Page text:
Hey Iggy have you tried heekscad?

http://www.heeks.net / http://code.google.com/p/heekscad /
From an article from a recent Digital Machinest magazine.
Work in progress. I'm tring to get it to install on hardy heron atm.
Wes
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Wes, I tried it briefly, found it interesting, but I had other priorities so I did not explore it in depth. It does look nice. I cannot compare it with anything. I also wanted to say that the new LTS version of Ubuntu 10.04 is really great.
i
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I'm not Iggy, but I tried it on the old P3 that sits on my desk. It looks like nice but it overloaded my machine. (it does have 2 gig of memory and a 4 gig dual head AGP card so nothing else is loading down the processor) I have not tried running it on my newer dual core. It might run well on a more powerful machine. Not that I didn't expect it to bog on an older computer, but ViaCad 2D/3D (not free) runs on the old P3 and produces decent work.
http://img137.imageshack.us/slideshow/webplayer.php?id 049467.jpg http://img87.imageshack.us/slideshow/webplayer.php?id=1startingprofile.jpg
I know, its not free, but it has capabilities way beyond mine, and its one of the easiest to learn CAD programs I have tried. (When you actually sit down and try to learn it.) It saves in its own native format, but exports in a number of other formats which drop right into my CAM software. I have taken several STL files from ViaCad and cut them using the 3D mops in CamBam (also not free) to generate the code. Sadly the trial period for ViaCad is only 7 days. For most of us that makes learning it well enough to give it a fair shake fairly hard. I actually dumped it as one of many bad ideas the first time, but when I made some negative comments about it on CNCZONE I got read the riot act by its fans. I decided to give it another try and downloaded it on a different computer when I had a weekend to play. I was able to learn enough about it to go from concept to part on some simple stuff the first day. The second day I designed and test cut that spinnerbait body lead mold you see in the first slide show above. (The guy I sent the finished mold to says it pours great).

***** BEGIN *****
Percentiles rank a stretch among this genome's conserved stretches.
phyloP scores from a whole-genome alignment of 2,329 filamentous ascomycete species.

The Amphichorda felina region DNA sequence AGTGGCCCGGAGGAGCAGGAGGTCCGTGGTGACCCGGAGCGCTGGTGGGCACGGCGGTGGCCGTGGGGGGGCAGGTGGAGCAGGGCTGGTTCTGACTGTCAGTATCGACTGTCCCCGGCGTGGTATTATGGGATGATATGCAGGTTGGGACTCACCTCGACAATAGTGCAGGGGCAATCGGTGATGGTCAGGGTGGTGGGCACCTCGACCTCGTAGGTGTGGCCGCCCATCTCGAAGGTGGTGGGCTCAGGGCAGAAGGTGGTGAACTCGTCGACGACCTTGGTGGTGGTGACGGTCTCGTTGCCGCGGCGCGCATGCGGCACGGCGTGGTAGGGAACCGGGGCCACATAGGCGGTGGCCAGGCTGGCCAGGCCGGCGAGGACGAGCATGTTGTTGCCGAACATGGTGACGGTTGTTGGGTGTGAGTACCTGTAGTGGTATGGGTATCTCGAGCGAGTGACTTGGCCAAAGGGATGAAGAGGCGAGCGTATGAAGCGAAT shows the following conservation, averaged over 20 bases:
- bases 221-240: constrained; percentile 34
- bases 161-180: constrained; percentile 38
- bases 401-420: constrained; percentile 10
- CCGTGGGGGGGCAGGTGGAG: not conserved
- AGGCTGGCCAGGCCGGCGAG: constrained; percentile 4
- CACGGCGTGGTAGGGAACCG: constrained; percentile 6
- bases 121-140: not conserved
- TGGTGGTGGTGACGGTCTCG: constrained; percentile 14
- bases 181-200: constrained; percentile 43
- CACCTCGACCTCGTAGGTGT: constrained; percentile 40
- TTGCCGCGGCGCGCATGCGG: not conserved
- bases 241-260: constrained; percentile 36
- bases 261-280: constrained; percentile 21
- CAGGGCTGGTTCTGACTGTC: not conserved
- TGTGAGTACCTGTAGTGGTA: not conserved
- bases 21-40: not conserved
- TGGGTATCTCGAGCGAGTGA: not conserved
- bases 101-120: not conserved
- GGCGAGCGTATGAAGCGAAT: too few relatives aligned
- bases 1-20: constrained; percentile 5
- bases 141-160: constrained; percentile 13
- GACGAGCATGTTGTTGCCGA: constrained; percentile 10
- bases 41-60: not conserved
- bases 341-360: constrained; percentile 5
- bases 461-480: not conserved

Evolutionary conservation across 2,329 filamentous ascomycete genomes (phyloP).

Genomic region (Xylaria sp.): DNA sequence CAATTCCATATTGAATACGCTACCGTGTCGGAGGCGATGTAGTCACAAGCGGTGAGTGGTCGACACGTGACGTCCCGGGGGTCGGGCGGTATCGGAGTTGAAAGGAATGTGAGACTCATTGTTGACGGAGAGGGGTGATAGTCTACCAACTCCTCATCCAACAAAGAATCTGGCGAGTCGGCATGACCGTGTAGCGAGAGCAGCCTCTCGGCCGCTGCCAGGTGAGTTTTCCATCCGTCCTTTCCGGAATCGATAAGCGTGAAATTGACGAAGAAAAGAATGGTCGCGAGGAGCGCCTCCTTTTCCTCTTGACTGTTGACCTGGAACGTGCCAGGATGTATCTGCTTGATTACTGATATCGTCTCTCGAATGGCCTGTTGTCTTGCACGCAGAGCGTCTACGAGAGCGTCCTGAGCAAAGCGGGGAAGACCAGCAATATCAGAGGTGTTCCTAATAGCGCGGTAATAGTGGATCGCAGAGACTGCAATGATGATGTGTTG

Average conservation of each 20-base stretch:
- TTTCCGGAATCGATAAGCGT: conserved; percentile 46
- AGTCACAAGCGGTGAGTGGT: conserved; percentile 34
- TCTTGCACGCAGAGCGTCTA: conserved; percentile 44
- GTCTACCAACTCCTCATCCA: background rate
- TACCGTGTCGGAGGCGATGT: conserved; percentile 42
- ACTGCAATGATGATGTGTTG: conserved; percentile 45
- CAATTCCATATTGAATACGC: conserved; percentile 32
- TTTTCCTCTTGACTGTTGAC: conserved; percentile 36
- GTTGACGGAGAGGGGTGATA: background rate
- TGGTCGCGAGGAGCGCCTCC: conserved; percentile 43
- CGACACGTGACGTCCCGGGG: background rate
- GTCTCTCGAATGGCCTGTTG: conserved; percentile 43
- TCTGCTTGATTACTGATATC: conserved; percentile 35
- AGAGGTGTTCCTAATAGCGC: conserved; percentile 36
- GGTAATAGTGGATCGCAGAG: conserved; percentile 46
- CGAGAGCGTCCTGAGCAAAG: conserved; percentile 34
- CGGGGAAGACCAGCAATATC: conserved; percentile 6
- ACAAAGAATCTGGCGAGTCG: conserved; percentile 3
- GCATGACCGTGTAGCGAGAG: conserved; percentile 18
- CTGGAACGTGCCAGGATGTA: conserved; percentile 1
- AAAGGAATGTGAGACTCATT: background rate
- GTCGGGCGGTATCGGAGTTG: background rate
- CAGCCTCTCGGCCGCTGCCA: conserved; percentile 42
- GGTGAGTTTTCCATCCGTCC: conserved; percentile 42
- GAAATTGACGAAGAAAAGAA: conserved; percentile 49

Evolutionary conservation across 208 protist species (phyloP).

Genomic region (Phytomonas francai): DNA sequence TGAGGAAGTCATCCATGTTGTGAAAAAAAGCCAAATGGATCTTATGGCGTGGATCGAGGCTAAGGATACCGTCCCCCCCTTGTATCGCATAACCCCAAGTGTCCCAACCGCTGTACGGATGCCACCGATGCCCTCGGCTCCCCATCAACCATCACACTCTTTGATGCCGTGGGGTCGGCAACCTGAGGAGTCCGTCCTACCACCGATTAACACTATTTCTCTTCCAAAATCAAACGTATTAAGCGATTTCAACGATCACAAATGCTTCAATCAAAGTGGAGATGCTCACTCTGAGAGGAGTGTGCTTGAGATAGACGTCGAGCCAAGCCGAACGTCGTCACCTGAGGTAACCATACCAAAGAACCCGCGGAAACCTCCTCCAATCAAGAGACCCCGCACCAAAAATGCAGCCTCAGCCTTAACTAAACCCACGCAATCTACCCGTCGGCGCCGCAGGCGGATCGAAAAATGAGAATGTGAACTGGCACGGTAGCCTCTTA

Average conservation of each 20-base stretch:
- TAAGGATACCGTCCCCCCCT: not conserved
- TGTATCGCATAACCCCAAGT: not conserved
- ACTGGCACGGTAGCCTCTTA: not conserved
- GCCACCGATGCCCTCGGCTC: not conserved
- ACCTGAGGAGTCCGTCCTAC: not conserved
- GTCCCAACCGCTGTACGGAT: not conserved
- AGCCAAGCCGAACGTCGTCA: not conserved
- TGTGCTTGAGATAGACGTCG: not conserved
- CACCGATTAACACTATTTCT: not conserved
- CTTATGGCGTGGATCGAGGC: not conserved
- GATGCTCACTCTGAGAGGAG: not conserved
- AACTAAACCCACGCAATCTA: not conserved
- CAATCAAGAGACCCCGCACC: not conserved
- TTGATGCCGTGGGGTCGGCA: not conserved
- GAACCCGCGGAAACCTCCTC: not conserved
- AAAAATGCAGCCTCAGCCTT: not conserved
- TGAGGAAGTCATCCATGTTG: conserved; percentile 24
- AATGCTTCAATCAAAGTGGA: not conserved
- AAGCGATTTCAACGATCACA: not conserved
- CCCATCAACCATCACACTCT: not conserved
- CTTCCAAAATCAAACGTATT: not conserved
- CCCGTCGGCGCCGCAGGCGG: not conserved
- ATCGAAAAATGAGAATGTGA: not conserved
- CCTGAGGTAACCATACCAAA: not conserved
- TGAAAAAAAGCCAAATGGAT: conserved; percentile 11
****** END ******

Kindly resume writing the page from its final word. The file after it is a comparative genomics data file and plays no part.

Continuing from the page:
I tried tons of free software and a lot of it works for some things. G-Simple for instance is not bad for laying out 2D stuff. Inkscape is good for taking image files and creating line drawings you can import to CAM. DeskEngrave generates nice single line text code.
I got tired of fighting things a while back and started buying software. A couple of pieces were not that great IMO. I now use almost exclusively CamBam & ViaCad to go from concept to part. Heck, simple parts I just draw using the 2D CAD tools built into CamBam. If I had started with those two tools 2+ years ago when I started learning CNC machining I would be an order of magnitude ahead of were I am today. The main thing that annoys me about those two pieces of software is that the viewing controls are slightly different and it takes a minute to switch my subconscious from one mode to the other. You would laugh if you knew how many times I was sitting out in the shop screaming, "Why won't this f'n thing rotate!"
P.S. Lots of stuff you wouldn't think does fair 2D work. I even used Corel Draw for a while since I already had it.
P.P.S. The one major problem I do have with ViaCad is that I tend to get lost in a design and spend way too much time, going, "Gee I wonder if I could make it better like this," instead of knowing when its good enough and exporting my 3D STL file so I can start laying out the cut.
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